Tower Heist (2011) a (mildly) belated review

Many years ago there appeared an interesting sub-genre of the crime film that focused on “heists”.  The idea was to show a group of people plan and then execute some kind of large scale robbery and then follow those individuals after the robbery.  In the more “grim” films of the genre, we inevitably see how things unwind and how the criminals eventually get caught and/or killed.  Examples of those films include The Asphalt Jungle, The Killing, and The Anderson Tapes.  However, “lighter” takes on the heist film also started to appear, most notably the original Ocean’s 11 and the recent George Clooney/Brad Pitt remakes.

The lighter side of a heist film is again presented in 2011’s Tower Heist, a film starring, among others, Ben Stiller, Eddie Murphy, Casey Affleck, Matthew Broderick, and Alan Alda.  Directed by Brett Ratner, the film is light and breezy and if you think about certain things too hard it doesn’t make a whole lot of sense (just how much weight can those elevators carry and just how far up do they go?).  Nonetheless, Tower Heist is entertaining although, perhaps, ultimately forgettable.

The best thing about the film, in my opinion, is Alan Alda’s Arthur Shaw, the villain of the piece.  As presented at the start of the film, Mr. Shaw’s a nice guy who our actual protagonist, Ben Stiller’s Josh Kovaks, likes and is very friendly with, to the point of playing chess with him over the internet.  In the course time, however, Shaw’s arrogance and villainy are revealed, and while the movie never gets too “dark” in that respect, I found this slow reveal the best part of the film.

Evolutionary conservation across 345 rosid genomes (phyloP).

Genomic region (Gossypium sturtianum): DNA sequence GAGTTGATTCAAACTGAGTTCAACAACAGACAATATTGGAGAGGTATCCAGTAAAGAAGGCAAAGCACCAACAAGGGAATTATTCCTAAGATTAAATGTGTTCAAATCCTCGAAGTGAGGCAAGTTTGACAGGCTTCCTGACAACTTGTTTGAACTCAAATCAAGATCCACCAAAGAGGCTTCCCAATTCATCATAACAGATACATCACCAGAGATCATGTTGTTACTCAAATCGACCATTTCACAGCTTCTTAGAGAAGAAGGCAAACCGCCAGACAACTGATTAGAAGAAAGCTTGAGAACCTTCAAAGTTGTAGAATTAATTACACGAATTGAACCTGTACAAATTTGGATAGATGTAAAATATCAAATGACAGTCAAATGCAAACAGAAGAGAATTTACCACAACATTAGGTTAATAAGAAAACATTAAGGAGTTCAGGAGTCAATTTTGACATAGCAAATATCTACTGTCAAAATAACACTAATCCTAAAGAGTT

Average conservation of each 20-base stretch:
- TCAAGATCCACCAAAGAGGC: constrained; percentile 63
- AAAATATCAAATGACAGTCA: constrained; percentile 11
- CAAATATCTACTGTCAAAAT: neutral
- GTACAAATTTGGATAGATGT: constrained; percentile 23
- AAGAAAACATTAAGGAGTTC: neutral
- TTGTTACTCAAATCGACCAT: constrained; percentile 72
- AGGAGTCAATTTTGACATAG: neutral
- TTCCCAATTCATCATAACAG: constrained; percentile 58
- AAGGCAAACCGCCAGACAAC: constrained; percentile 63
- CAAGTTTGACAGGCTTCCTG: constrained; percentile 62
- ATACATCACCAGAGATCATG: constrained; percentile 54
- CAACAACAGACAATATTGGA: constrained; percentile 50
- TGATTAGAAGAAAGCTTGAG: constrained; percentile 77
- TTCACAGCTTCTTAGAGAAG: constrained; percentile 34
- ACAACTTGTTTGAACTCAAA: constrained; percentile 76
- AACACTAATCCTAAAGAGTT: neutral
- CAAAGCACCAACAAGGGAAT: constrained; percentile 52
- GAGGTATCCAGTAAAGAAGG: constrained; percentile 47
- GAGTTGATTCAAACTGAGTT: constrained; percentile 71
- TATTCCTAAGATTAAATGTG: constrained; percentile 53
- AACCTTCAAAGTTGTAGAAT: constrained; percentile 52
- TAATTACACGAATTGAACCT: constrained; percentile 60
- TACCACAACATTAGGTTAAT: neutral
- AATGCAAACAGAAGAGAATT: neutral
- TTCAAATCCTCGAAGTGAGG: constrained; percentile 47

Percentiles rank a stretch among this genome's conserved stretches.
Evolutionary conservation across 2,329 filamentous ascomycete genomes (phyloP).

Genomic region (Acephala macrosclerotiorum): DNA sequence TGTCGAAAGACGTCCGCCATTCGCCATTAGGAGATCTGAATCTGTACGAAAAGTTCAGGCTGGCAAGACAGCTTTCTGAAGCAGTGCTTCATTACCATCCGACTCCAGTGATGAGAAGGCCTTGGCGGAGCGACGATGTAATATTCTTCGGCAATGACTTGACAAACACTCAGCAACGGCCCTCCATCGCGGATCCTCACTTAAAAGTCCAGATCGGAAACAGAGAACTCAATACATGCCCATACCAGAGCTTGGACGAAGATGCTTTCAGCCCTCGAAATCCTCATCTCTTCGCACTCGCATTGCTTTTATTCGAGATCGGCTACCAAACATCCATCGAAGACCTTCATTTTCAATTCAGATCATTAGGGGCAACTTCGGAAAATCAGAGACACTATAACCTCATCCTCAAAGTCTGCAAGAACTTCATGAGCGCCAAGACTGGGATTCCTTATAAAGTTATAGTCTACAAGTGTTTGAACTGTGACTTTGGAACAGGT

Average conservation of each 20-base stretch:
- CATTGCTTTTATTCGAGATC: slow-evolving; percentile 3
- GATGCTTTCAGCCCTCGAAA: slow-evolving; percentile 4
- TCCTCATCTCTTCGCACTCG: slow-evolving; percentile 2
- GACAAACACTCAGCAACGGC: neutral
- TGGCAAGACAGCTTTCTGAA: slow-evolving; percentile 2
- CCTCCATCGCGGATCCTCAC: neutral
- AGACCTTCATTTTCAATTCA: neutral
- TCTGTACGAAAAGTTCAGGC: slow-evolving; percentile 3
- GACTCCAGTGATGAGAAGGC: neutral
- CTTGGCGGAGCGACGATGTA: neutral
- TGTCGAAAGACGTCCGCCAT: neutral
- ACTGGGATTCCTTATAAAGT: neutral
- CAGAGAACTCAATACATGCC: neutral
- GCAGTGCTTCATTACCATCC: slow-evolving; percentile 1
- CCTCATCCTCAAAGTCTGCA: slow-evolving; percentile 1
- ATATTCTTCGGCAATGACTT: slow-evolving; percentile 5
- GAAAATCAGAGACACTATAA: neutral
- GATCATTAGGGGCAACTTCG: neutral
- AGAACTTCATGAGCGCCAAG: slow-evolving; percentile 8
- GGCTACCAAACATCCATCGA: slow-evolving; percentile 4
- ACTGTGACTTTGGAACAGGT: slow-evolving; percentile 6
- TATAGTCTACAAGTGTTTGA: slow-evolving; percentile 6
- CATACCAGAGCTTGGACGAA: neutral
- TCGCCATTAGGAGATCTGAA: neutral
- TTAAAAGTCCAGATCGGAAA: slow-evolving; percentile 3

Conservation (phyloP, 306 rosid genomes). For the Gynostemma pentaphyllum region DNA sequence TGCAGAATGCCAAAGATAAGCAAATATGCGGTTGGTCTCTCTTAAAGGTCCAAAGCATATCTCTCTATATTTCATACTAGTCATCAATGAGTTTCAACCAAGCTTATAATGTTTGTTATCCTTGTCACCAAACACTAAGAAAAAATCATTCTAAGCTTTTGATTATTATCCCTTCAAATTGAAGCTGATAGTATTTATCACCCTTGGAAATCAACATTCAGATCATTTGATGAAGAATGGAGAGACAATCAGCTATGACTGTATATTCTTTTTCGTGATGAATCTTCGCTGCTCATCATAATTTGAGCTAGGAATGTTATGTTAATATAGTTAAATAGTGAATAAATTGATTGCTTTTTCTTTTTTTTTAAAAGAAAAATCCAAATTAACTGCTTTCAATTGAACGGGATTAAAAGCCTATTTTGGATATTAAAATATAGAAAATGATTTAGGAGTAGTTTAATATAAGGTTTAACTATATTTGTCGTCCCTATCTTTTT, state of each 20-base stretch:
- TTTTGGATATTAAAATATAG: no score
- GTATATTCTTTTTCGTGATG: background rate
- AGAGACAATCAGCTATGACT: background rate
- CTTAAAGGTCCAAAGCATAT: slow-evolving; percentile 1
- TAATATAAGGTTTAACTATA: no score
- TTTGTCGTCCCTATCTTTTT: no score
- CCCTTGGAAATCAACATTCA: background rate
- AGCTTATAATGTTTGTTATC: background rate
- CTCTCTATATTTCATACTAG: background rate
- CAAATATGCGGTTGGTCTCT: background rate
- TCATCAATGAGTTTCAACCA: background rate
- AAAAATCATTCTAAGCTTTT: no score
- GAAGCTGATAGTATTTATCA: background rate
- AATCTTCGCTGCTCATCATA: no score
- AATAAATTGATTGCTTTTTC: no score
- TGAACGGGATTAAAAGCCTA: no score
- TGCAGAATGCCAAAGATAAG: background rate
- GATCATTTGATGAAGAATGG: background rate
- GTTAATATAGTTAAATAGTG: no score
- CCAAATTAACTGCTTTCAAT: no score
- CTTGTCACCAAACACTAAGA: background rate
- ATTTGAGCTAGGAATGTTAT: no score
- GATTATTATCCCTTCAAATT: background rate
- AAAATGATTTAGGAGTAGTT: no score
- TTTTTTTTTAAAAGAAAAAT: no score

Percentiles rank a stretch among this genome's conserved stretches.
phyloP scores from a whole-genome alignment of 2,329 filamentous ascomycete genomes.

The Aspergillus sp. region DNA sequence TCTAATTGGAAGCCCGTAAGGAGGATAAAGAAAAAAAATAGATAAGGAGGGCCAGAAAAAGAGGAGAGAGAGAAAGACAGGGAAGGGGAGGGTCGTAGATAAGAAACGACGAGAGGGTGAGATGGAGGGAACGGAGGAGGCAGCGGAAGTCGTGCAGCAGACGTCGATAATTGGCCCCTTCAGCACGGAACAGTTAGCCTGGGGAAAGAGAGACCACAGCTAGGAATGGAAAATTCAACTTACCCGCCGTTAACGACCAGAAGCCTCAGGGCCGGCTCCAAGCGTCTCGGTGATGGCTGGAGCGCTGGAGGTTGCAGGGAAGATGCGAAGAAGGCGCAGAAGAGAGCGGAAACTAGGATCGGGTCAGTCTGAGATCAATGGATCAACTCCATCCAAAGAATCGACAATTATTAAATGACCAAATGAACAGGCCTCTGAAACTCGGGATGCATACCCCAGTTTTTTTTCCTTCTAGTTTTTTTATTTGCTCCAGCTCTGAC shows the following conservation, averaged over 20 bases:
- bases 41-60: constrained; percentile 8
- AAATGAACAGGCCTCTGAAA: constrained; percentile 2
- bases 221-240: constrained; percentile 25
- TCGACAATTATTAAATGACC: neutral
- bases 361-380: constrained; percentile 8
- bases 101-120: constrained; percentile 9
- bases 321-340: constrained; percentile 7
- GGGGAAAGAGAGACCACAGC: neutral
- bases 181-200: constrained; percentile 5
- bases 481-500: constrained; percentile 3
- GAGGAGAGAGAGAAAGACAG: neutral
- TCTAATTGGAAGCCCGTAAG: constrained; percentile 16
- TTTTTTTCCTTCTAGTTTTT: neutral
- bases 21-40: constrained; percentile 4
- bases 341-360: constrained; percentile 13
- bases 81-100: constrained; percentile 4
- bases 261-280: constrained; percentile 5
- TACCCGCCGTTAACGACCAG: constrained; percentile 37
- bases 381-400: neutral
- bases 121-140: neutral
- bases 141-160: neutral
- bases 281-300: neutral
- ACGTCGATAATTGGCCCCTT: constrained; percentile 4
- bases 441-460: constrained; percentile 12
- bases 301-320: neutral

Now, for the elephant in the room:  I know there are those who despise director Brett Ratner and, given some of the comments he’s made in interviews, I can’t entirely blame them.  For what its worth, for about a nano-second back when he was in high school I knew, via my sister, Mr. Ratner.  He came over to our house once or twice to hang out and seemed like a nice enough guy.  Back then.  Whether this makes my opinion of his work suspect is for you to decide when I say:  His direction in Tower Heist is quite good.  He keeps things moving and gets the most from his stars.  The movie’s greatest flaw, as mentioned above, relates to some of the more…unbelievable…things that happen toward the movie’s climax.

Regardless, Tower Heist is an entertaining enough way to spend a couple of hours, should you be in the mood for a comic heist film.